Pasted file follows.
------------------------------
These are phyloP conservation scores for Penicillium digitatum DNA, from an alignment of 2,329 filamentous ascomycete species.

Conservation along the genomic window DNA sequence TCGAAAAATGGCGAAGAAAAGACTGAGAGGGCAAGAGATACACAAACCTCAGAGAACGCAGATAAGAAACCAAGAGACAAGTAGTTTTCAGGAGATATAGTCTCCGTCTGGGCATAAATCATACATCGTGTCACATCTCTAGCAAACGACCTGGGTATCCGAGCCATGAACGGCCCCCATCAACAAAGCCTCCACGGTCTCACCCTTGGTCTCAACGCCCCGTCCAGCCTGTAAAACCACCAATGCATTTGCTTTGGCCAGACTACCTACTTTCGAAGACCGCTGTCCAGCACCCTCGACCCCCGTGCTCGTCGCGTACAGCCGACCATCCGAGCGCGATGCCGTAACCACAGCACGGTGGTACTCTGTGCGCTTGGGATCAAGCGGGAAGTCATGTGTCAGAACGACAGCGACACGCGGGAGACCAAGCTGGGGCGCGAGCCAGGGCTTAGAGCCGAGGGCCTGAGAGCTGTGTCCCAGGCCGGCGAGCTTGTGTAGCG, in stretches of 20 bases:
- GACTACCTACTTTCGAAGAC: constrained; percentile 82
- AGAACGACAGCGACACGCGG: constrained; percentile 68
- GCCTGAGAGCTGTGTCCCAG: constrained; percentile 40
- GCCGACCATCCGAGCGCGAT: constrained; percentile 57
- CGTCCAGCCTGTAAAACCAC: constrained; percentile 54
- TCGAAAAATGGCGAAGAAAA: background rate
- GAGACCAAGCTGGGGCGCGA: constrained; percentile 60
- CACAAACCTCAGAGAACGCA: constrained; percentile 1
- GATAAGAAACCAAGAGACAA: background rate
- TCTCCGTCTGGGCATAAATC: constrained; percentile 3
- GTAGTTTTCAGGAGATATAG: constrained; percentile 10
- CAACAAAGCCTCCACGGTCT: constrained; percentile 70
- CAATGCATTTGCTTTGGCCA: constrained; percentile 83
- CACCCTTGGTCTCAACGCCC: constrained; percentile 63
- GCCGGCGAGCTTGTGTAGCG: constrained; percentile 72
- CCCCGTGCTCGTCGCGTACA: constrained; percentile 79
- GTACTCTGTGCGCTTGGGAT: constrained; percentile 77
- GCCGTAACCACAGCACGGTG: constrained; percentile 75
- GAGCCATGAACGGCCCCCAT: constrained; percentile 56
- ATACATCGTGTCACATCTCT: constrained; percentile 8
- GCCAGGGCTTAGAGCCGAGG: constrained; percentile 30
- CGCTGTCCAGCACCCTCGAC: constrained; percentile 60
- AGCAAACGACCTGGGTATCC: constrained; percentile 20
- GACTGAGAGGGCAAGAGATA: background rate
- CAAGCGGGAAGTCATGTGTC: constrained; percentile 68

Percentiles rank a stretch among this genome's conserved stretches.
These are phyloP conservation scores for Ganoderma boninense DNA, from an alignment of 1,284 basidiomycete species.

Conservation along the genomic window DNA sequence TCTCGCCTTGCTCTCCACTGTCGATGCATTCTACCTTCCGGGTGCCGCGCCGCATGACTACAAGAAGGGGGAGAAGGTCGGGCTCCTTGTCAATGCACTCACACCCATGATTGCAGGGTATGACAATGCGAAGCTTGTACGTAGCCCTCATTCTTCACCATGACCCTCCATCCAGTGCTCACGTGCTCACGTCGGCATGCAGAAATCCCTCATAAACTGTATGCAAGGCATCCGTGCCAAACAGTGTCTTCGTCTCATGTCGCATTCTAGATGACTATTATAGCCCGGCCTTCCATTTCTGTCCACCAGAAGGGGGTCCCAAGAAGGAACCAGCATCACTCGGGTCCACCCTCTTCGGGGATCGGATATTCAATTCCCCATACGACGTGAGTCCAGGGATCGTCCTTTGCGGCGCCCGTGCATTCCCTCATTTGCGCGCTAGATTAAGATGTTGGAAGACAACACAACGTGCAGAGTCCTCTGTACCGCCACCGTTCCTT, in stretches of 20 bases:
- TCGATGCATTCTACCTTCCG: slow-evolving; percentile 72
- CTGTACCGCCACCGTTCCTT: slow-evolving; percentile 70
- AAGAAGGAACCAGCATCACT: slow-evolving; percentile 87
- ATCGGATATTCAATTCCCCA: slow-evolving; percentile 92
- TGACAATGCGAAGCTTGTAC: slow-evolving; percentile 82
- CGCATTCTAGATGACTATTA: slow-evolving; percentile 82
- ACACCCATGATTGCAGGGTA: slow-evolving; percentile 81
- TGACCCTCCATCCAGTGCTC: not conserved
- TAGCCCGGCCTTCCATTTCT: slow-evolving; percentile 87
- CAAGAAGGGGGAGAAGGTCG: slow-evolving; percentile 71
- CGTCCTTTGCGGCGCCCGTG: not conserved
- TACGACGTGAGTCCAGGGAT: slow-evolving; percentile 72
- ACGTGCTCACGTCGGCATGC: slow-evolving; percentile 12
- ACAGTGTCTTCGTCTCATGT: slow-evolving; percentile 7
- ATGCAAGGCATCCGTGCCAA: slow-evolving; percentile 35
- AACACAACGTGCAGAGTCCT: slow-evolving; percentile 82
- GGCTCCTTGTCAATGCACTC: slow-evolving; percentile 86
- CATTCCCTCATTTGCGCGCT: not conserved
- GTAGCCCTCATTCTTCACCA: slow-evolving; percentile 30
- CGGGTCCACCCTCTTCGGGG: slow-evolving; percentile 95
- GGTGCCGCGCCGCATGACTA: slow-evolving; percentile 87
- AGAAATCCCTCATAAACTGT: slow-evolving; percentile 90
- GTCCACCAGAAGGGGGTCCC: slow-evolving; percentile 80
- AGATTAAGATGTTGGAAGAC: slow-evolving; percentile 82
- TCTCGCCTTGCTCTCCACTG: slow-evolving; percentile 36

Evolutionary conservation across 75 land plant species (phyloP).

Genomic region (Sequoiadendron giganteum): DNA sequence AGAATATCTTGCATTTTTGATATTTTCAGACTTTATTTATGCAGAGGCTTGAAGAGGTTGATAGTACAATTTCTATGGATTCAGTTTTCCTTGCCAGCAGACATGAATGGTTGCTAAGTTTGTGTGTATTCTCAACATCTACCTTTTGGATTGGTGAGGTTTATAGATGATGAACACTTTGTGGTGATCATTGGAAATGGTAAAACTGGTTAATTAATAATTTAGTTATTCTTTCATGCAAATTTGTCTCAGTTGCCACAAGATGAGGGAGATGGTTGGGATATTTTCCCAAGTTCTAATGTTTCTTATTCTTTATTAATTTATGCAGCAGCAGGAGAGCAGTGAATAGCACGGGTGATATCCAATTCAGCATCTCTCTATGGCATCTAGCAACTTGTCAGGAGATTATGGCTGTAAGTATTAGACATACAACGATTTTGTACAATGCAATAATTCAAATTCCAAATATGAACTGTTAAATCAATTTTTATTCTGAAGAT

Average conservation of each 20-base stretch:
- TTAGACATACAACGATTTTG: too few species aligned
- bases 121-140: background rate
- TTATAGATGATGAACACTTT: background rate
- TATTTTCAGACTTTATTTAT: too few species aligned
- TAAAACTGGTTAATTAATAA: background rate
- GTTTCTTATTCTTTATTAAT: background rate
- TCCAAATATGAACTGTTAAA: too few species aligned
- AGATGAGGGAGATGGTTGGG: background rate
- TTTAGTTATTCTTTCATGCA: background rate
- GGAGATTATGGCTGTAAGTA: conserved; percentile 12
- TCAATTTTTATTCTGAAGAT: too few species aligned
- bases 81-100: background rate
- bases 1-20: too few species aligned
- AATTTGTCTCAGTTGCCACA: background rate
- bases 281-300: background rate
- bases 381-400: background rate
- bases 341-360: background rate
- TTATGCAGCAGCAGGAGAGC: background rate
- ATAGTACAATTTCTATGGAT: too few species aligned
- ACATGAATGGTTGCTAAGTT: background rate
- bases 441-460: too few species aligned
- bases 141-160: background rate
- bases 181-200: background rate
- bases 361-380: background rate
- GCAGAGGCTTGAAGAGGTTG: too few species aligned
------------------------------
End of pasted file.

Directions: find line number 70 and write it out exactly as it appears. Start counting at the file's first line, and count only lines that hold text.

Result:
- bases 81-100: background rate